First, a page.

Translated by Richard Perkins
Take in 1200 Year Old Traditions in the Oki Islands, Shimane
Written by Maki
The Oki Islands in Shimane are an area with a unique culture, whose history goes back more than twelve centuries. This article introduces Dogo Island, where the impressive culture built around historical shrines and bullfighting still remains today.
Northeast of Shimane prefecture on the Sea of Japan, there is an area known as Oki. An area made up of four inhabited islands and a number of uninhabited islands, in the year 724 it was decided that the area of Oki was to be where criminals would be taken to be punished. Since then, many people have come to these islands, starting with one of the former Emperors of Japan. They say that people visiting Oki greatly impacted the culture there.
We’ll introduce the areas in Oki where one is able to feel the long history of the area that was built from this culture.
In Oki, an archipelago built upon a unique culture, there are a number of shrines. Most of these shrines were built using a unique construction method specific to Oki. Some of the shrines in Oki are very highly ranked and have been designated important cultural assets.
Tamawakasumikoto Shrine is a shrine with a long history, having had it’s name written in a book back in the Heian period (784 - 1185). The honden or main shrine hall that was built there has been designated an important cultural asset of Japan.
In the area surrounded by the shrine there is a yaosugi tree, a type of Japanese cedar, that has also been designated a national monument. This tree is over 1000 years old, measuring 30 meters tall with roots that are about 20 meters in length, making it the largest Japanese cedar in Shimane prefecture. The flourishing bark and thick branches of this tree can be seen from all directions, making quite an impact.
Mizuwakasu Shrine is another shrine that was constructed using the construction method specific to Oki. I is also an important cultural asset. There is even a dohyo, or sumo wrestling ring, inside. A portion of the Japanese movie ‘Kon-Shin’ was filmed there.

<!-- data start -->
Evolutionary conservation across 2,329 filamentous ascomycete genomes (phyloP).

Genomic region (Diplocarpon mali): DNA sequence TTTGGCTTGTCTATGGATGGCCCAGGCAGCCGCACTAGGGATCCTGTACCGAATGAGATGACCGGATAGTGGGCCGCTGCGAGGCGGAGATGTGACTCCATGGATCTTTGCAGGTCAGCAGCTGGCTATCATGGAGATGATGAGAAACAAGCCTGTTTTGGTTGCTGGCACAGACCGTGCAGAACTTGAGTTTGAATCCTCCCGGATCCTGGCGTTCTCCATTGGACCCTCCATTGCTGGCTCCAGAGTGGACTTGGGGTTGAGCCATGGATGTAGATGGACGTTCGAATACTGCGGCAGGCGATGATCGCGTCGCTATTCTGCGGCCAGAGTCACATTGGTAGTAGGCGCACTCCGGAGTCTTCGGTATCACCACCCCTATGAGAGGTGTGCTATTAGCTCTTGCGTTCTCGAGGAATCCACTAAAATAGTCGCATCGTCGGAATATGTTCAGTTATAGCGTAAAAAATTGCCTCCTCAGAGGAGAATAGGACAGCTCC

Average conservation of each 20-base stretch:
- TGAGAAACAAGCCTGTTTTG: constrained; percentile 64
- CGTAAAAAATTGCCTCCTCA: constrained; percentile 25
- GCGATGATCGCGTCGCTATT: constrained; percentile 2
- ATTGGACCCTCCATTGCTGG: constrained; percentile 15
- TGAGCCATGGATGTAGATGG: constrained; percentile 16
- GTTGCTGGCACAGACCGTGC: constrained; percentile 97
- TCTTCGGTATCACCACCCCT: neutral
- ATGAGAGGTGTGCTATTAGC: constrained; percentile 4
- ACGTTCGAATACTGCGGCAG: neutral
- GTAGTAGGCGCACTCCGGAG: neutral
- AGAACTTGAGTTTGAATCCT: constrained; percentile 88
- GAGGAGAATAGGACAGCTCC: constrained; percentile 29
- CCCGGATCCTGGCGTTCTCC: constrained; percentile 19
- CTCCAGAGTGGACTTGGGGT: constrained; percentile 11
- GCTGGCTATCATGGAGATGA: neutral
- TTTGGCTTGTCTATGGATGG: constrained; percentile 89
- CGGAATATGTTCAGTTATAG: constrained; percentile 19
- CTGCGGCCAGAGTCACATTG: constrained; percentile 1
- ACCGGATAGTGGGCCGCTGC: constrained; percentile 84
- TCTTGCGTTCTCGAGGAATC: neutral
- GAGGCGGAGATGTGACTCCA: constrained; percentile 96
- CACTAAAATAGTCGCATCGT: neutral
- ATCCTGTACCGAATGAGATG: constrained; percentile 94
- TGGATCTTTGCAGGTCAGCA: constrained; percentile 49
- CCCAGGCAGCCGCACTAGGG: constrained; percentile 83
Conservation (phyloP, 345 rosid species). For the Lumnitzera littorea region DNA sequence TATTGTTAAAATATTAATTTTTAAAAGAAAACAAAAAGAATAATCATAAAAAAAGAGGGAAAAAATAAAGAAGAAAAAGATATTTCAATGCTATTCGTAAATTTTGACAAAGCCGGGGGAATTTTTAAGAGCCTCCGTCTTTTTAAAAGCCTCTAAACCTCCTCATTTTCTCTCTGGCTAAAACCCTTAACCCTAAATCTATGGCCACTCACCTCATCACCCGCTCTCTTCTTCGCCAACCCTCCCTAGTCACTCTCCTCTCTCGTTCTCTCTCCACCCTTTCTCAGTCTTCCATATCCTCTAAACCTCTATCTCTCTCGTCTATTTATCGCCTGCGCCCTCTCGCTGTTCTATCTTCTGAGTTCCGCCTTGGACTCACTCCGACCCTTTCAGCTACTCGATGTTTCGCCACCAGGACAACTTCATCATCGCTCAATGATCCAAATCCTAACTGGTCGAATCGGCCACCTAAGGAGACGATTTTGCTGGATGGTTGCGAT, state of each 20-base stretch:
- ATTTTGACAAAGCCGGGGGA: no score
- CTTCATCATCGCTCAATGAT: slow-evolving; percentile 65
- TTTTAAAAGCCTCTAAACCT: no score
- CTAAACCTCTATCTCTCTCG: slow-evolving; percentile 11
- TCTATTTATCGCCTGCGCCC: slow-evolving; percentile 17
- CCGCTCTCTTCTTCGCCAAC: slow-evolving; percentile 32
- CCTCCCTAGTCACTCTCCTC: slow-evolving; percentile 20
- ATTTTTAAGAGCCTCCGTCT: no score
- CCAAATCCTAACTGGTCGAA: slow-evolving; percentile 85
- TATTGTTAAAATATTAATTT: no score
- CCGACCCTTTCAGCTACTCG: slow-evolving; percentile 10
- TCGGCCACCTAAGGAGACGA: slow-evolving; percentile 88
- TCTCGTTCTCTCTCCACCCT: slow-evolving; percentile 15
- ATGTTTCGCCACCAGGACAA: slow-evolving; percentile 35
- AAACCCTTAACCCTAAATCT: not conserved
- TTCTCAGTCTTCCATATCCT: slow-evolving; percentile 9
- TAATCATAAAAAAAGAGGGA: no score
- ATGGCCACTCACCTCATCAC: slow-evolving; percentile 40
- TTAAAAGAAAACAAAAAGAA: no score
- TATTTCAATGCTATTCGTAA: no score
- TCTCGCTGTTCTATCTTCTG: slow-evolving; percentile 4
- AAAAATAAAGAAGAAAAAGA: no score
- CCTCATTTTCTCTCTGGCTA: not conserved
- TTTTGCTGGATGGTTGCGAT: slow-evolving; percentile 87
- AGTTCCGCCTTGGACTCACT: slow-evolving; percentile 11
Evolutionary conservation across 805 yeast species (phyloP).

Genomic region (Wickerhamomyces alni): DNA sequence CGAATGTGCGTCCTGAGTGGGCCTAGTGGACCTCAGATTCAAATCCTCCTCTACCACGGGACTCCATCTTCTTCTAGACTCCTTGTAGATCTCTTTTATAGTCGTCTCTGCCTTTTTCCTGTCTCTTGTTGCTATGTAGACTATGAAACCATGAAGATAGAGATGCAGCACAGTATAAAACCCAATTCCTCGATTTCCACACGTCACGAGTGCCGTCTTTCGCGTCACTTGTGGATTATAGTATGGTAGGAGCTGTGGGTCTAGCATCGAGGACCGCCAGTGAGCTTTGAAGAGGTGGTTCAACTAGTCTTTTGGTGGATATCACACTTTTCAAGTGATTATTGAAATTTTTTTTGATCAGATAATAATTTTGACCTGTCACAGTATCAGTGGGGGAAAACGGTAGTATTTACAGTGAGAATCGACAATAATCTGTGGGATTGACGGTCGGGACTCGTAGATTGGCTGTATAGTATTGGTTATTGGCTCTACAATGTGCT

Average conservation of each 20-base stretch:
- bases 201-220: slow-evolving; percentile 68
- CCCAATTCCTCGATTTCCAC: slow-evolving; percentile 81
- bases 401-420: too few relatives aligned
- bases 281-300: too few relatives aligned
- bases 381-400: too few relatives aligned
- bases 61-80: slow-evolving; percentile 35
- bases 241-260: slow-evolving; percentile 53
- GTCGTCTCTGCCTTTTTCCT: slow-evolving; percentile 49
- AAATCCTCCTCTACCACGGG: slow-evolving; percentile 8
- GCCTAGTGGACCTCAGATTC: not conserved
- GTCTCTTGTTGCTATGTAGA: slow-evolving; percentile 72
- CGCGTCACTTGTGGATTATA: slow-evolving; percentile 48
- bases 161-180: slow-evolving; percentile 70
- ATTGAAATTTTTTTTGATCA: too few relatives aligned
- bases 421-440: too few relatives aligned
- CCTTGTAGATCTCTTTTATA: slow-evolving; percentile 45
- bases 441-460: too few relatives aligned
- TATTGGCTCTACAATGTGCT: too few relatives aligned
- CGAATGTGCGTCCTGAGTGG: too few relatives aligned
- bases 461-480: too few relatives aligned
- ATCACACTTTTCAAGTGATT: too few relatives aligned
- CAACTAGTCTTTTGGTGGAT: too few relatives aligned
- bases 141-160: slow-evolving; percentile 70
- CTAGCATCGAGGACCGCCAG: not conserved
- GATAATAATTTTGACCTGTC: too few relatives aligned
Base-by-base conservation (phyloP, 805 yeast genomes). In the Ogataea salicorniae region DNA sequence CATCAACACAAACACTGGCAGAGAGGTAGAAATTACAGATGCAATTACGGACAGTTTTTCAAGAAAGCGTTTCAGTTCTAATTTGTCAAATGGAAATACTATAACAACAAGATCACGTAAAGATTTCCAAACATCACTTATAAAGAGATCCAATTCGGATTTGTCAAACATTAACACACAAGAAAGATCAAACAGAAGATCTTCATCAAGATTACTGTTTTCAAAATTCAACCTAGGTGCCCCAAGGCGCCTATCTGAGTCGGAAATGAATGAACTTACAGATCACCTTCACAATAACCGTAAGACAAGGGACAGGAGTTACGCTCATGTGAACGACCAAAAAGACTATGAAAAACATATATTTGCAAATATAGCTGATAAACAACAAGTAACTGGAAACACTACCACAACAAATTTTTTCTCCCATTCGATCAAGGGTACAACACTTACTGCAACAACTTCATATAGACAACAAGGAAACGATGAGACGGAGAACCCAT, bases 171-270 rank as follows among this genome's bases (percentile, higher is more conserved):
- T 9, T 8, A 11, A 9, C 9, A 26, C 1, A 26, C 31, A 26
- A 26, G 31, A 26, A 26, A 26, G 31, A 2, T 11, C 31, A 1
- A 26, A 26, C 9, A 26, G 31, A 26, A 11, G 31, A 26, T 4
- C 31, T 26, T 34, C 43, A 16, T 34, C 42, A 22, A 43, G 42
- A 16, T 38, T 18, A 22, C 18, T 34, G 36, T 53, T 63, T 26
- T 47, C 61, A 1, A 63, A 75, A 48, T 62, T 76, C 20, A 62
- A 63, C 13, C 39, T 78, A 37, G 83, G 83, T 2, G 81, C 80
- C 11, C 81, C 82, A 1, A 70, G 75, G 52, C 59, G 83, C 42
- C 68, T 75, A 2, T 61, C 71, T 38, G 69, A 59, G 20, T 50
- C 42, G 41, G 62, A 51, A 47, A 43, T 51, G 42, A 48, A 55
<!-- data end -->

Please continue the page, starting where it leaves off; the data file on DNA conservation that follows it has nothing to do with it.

The area that is usually visited there is the haiden or the outer shrine, from where one is able to see the honden where the deity is enshrined. The distinctive style of construction can be observed here upon the roofs and the eaves of the roofs.
The Rare Culture of Bullfighting that Still Remains in Japan
Bullfighting washed to the shores of Oki back in the 13 century. It’s reported that it was brought about in order to please the ex-emperor Gotoba. Though it might not seem very Japanese, there are a number of areas in Japan where bullfighting still remains. However, the bullfighting that takes place on Oki has a history spanning over 800 years, making it the oldest traditional bullfighting that takes place in Japan.
What started off as an event that took place four times a years, the bullfighting that takes place at the Momo Dome now occurs as part of tourism-based events. The sight of huge bulls with bulging muscles slamming into one another is quite impressive and the whole battle will have you on the edge of your seat in anticipation of the win. At the Momo Dome it’s customary for the bullfight to end in a draw, right before the fight actually finishes.
For more information about bullfighting in Japan please take a look at 800 Year Long Tradition: Watching Oki's Oxpecker Bullfighting (Japanese).
The History of a Town Supported by Fishing
In the area known as Yana no Matsubara there are roughly 20 small buildings resembling huts which were once used to house boats. With the blue sea and cedar bark roofs of the fishing huts all lined up in a row, there is unique atmosphere is in this unchanging fishing village.
The Oki Food Culture - The Fruits of the Sea and Land
Oki is best known for its fresh seafood, caught from the neighboring seas. Among the seafood caught includes local specialties such as a type of shellfish known as a turban, abalone, and oyster.
Even though the turban in Oki is chewy it’s also rather soft, and has a distinctive, fresh taste. Turban-don, a bowl of rice topped with turban, along with turban curry are two local dishes that are a must-eat when visiting the area.
Oki soba, made with 100% soba flour and served in a sweet mackerel broth, is a unique local cuisine. The soba here differs from traditional soba, as it crumbles to pieces inside the bowl. By slurping this dish as if it were ochazuke (rice that has toppings and green tea poured over it), you will be able to enjoy the aroma of the soba along with the rich flavor of the mackerel broth.
Growing rice is another industry that flourishes on Dogo, and this rice is used in the production of local sake as well. Made from local rice and pure waters that have been included in the 100 most exquisite waters in Japan ranking, this sake has its own distinctive taste that is mild, yet first-class.
Oki is a history and culture rich archipelago on the Sea of Japan. On these islands you can still find historic sights and traditional events taking place as they have for centuries - all of which invite visitors into their enduring world. Why not take a trip to the island of Dogo on Oki and pursue the history and culture for oneself?